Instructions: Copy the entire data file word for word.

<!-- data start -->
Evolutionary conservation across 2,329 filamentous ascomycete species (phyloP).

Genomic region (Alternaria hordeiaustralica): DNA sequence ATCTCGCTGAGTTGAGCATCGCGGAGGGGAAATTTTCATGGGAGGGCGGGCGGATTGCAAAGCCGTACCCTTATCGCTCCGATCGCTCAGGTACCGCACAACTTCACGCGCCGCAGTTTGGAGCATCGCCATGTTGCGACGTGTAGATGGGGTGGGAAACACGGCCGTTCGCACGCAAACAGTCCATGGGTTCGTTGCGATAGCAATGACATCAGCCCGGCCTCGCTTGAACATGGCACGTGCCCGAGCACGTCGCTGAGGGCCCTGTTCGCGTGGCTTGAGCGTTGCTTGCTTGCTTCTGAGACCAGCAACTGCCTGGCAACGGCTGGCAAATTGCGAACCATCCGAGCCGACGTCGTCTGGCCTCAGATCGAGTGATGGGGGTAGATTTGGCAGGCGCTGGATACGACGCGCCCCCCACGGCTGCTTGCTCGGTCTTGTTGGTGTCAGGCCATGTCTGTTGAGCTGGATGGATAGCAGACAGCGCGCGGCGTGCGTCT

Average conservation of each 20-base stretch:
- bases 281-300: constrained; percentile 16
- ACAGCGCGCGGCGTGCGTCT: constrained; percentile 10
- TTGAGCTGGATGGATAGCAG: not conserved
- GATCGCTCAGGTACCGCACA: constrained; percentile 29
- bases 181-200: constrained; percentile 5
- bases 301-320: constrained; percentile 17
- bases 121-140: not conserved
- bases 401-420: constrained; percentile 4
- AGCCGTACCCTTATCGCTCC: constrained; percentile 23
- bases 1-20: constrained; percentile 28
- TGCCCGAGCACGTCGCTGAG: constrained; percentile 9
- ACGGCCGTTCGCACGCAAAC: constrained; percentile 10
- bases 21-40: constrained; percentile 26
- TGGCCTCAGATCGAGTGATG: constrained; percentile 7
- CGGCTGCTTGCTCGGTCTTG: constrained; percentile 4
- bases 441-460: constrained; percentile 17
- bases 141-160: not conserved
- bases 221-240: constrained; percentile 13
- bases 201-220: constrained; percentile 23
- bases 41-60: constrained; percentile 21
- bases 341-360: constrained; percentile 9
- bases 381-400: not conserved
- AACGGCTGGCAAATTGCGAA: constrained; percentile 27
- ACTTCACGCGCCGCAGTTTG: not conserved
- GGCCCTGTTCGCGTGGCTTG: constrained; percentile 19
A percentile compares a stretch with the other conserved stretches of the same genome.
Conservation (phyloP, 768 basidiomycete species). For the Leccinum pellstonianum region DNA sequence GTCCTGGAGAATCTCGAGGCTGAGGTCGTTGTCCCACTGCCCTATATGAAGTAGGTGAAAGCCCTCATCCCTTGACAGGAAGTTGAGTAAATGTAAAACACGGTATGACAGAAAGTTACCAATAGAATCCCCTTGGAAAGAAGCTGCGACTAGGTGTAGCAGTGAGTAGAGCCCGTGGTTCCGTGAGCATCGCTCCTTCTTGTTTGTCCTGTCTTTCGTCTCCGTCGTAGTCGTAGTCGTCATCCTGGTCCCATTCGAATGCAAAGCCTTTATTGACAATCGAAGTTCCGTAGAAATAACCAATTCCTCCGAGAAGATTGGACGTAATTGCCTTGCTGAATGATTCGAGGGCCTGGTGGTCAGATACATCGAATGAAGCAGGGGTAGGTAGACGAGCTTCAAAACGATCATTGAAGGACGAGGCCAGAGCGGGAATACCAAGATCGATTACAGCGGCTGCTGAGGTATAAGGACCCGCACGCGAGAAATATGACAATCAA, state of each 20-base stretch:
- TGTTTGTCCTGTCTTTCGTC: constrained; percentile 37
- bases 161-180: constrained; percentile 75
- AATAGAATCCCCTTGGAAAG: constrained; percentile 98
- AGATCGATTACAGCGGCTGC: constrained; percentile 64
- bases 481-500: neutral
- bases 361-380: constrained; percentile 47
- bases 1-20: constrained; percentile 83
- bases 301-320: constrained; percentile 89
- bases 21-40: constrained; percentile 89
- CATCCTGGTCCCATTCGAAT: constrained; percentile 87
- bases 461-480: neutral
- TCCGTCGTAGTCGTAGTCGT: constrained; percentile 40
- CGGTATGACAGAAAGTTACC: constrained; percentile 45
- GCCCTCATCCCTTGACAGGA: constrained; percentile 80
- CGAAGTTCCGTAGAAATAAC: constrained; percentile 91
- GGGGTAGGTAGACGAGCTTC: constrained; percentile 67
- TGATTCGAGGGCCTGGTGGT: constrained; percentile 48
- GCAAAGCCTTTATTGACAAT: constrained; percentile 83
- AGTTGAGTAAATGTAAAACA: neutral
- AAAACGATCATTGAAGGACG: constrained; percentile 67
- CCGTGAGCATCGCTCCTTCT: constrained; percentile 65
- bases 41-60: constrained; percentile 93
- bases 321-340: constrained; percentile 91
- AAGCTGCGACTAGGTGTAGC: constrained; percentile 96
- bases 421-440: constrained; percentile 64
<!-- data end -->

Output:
Evolutionary conservation across 2,329 filamentous ascomycete species (phyloP).

Genomic region (Alternaria hordeiaustralica): DNA sequence ATCTCGCTGAGTTGAGCATCGCGGAGGGGAAATTTTCATGGGAGGGCGGGCGGATTGCAAAGCCGTACCCTTATCGCTCCGATCGCTCAGGTACCGCACAACTTCACGCGCCGCAGTTTGGAGCATCGCCATGTTGCGACGTGTAGATGGGGTGGGAAACACGGCCGTTCGCACGCAAACAGTCCATGGGTTCGTTGCGATAGCAATGACATCAGCCCGGCCTCGCTTGAACATGGCACGTGCCCGAGCACGTCGCTGAGGGCCCTGTTCGCGTGGCTTGAGCGTTGCTTGCTTGCTTCTGAGACCAGCAACTGCCTGGCAACGGCTGGCAAATTGCGAACCATCCGAGCCGACGTCGTCTGGCCTCAGATCGAGTGATGGGGGTAGATTTGGCAGGCGCTGGATACGACGCGCCCCCCACGGCTGCTTGCTCGGTCTTGTTGGTGTCAGGCCATGTCTGTTGAGCTGGATGGATAGCAGACAGCGCGCGGCGTGCGTCT

Average conservation of each 20-base stretch:
- bases 281-300: constrained; percentile 16
- ACAGCGCGCGGCGTGCGTCT: constrained; percentile 10
- TTGAGCTGGATGGATAGCAG: not conserved
- GATCGCTCAGGTACCGCACA: constrained; percentile 29
- bases 181-200: constrained; percentile 5
- bases 301-320: constrained; percentile 17
- bases 121-140: not conserved
- bases 401-420: constrained; percentile 4
- AGCCGTACCCTTATCGCTCC: constrained; percentile 23
- bases 1-20: constrained; percentile 28
- TGCCCGAGCACGTCGCTGAG: constrained; percentile 9
- ACGGCCGTTCGCACGCAAAC: constrained; percentile 10
- bases 21-40: constrained; percentile 26
- TGGCCTCAGATCGAGTGATG: constrained; percentile 7
- CGGCTGCTTGCTCGGTCTTG: constrained; percentile 4
- bases 441-460: constrained; percentile 17
- bases 141-160: not conserved
- bases 221-240: constrained; percentile 13
- bases 201-220: constrained; percentile 23
- bases 41-60: constrained; percentile 21
- bases 341-360: constrained; percentile 9
- bases 381-400: not conserved
- AACGGCTGGCAAATTGCGAA: constrained; percentile 27
- ACTTCACGCGCCGCAGTTTG: not conserved
- GGCCCTGTTCGCGTGGCTTG: constrained; percentile 19
A percentile compares a stretch with the other conserved stretches of the same genome.
Conservation (phyloP, 768 basidiomycete species). For the Leccinum pellstonianum region DNA sequence GTCCTGGAGAATCTCGAGGCTGAGGTCGTTGTCCCACTGCCCTATATGAAGTAGGTGAAAGCCCTCATCCCTTGACAGGAAGTTGAGTAAATGTAAAACACGGTATGACAGAAAGTTACCAATAGAATCCCCTTGGAAAGAAGCTGCGACTAGGTGTAGCAGTGAGTAGAGCCCGTGGTTCCGTGAGCATCGCTCCTTCTTGTTTGTCCTGTCTTTCGTCTCCGTCGTAGTCGTAGTCGTCATCCTGGTCCCATTCGAATGCAAAGCCTTTATTGACAATCGAAGTTCCGTAGAAATAACCAATTCCTCCGAGAAGATTGGACGTAATTGCCTTGCTGAATGATTCGAGGGCCTGGTGGTCAGATACATCGAATGAAGCAGGGGTAGGTAGACGAGCTTCAAAACGATCATTGAAGGACGAGGCCAGAGCGGGAATACCAAGATCGATTACAGCGGCTGCTGAGGTATAAGGACCCGCACGCGAGAAATATGACAATCAA, state of each 20-base stretch:
- TGTTTGTCCTGTCTTTCGTC: constrained; percentile 37
- bases 161-180: constrained; percentile 75
- AATAGAATCCCCTTGGAAAG: constrained; percentile 98
- AGATCGATTACAGCGGCTGC: constrained; percentile 64
- bases 481-500: neutral
- bases 361-380: constrained; percentile 47
- bases 1-20: constrained; percentile 83
- bases 301-320: constrained; percentile 89
- bases 21-40: constrained; percentile 89
- CATCCTGGTCCCATTCGAAT: constrained; percentile 87
- bases 461-480: neutral
- TCCGTCGTAGTCGTAGTCGT: constrained; percentile 40
- CGGTATGACAGAAAGTTACC: constrained; percentile 45
- GCCCTCATCCCTTGACAGGA: constrained; percentile 80
- CGAAGTTCCGTAGAAATAAC: constrained; percentile 91
- GGGGTAGGTAGACGAGCTTC: constrained; percentile 67
- TGATTCGAGGGCCTGGTGGT: constrained; percentile 48
- GCAAAGCCTTTATTGACAAT: constrained; percentile 83
- AGTTGAGTAAATGTAAAACA: neutral
- AAAACGATCATTGAAGGACG: constrained; percentile 67
- CCGTGAGCATCGCTCCTTCT: constrained; percentile 65
- bases 41-60: constrained; percentile 93
- bases 321-340: constrained; percentile 91
- AAGCTGCGACTAGGTGTAGC: constrained; percentile 96
- bases 421-440: constrained; percentile 64